For my money, one of the most striking passages in the Bible comes in 1 Timothy 4:2, where Paul denounces “the insincerity of liars whose consciences are seared.” It’s a serious charge. And who are these folks? They are those who “depart from the faith by devoting themselves to deceitful spirits and teachings of demons” (v1), who “who forbid marriage and require abstinence from foods that God created to be received with thanksgiving by those who believe and know the truth” (v3). Going back further, they are “false teachers” who “have made shipwreck of their faith” (1:19).
Here is how John Calvin, in the 1599 Geneva Study Bible, characterized what it’s like to have such a “seared” conscience:
Whose conscience became so hard, that there grew a callous over it, and so became to have a canker in it, and now at length required by very necessity to be burned with a hot iron.
Ouch. Clearly this is not a statement Paul makes lightly.
I thought of this extremely serious passage this weekend, when I received an e-mail from a self-professed pro-family activist accusing my conscience of being not seared, but messed up, for–of all things–disagreeing with the writer on politics. Here is the e-mail, which I think speaks largely for itself:
Charles, your post today about the NY Times can’t be serious. You truly expect to be taken seriously regarding your feigned ignorance regarding so-called “discrimination” against individuals who engage in homosexual behavior?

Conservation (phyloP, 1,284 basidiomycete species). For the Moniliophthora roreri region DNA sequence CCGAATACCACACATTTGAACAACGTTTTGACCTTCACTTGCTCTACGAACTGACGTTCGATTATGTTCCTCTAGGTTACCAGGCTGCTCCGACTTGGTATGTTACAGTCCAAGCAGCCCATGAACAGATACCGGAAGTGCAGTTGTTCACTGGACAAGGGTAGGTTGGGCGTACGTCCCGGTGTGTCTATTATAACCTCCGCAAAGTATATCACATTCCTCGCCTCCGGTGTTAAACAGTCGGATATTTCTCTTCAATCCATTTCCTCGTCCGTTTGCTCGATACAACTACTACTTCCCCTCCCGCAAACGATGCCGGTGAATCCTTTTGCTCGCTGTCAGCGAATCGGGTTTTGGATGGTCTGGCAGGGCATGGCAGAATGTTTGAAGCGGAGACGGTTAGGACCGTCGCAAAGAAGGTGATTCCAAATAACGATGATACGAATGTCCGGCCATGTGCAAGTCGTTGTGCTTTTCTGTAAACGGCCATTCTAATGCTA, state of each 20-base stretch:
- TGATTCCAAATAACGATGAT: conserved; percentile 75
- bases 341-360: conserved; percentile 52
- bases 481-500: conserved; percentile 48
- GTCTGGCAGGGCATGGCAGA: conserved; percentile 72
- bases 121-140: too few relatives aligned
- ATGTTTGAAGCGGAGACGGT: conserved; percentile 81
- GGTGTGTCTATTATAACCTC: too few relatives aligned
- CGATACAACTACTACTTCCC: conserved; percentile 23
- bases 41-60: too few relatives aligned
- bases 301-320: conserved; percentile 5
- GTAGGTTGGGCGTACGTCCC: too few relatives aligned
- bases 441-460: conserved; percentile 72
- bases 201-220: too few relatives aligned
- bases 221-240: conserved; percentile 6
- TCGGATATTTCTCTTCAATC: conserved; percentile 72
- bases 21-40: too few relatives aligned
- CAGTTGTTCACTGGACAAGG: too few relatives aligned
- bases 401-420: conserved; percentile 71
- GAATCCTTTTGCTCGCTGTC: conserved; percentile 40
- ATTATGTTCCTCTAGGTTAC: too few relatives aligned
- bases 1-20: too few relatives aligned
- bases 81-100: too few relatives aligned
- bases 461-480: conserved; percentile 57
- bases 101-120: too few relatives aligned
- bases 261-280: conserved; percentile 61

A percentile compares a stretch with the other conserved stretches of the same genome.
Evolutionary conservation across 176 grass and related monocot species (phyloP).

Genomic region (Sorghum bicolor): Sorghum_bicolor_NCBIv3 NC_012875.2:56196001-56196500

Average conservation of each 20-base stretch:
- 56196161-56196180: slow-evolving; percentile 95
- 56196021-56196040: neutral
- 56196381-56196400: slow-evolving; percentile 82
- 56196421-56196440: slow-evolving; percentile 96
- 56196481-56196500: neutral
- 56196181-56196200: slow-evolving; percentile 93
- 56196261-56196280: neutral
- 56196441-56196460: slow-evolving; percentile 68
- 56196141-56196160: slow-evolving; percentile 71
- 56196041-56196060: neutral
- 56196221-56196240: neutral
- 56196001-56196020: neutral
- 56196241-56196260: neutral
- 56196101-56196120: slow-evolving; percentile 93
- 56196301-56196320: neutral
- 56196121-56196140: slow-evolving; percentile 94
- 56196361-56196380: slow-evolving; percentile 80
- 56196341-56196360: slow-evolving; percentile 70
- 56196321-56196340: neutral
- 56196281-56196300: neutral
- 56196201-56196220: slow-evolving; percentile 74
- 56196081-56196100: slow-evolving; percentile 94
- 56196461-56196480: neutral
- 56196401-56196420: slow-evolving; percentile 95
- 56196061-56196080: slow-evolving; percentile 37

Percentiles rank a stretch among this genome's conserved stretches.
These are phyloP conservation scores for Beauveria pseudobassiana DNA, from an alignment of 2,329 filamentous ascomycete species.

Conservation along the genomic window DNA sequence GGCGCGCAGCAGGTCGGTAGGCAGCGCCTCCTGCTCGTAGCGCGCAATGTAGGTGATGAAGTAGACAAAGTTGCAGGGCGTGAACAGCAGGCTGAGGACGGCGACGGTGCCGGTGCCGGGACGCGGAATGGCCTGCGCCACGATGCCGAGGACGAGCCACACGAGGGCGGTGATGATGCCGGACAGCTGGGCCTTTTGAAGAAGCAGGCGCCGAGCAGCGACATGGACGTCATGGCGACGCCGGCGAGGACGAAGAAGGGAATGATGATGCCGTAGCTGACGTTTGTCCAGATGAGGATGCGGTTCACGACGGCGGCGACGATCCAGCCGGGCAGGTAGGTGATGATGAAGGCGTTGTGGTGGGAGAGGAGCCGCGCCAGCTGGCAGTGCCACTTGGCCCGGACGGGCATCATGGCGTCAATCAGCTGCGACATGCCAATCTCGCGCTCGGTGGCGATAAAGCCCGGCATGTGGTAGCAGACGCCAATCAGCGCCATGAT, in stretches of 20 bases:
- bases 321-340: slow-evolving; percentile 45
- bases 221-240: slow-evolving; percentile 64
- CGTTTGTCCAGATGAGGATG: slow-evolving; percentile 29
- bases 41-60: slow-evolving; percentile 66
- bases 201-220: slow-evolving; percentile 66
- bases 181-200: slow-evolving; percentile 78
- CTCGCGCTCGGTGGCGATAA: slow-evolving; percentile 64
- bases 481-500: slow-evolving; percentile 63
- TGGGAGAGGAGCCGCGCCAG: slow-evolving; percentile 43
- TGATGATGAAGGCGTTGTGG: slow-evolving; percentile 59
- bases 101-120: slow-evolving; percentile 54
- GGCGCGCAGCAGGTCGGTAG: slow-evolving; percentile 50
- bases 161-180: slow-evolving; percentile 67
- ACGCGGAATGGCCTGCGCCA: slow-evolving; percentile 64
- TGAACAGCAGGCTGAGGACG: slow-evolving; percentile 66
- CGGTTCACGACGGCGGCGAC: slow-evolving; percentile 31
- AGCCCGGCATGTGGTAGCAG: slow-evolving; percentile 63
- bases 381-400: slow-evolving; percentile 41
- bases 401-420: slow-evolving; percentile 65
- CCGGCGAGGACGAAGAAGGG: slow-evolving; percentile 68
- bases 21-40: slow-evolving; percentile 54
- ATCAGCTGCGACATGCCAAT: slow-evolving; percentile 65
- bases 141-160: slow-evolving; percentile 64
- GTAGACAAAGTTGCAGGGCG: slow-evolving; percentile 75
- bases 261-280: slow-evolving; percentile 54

I find it very difficult to believe that someone of your experience does not understand the serious legal implications of Romney’s endorsement of Kennedy’s federal “gay rights” legislation, i.e., adding so-called “sexual orientation” to federal civil rights laws. (Perhaps consult with David if you truly don’t understand.)
The identical Massachusetts state law resulted in Catholic Chartities being forced this spring to either process homosexual adoptions or abandon adoption services altogether (which they did). The anti-”discrimination” legislation such as Romney endorses has also resulted in the Boy Scouts losing their offices in Philadelphia, the Sea Scouts losing access to city docks in Berkeley, the Salvation Army being prohibited from bidding on county contracts to serve the poor in Chicago, city employees in Ann Arbor being prohibited from donating to United Way via their payroll deduction plan, etc., etc. You can’t seriously be ignorant of these implications.
Prior to 2003, homosexual “marriage” wasn’t even an issue. Pre-2003, given that Romney endorsed every other element of homosexual activists’ political agenda, he was as far left as a politician could go on the issue. (And he publicly opposed and criticized the marriage amendment proposed in Mass before the state Supreme Court ruled.)
The only new fact exposed by the Times’, Associated Press’s, and Bay Windows’ quotation of Romney’s own written words was his clear endorsement of “gays in the military.” Plus the confirmation by Romney aides that his views on such issues–so clearly expressed in writing in 1994–”ha(ve) not changed.” (Thus, given your insistence that “Gov. Romney has changed,” you obviously need to get your story straight with Romney aides.)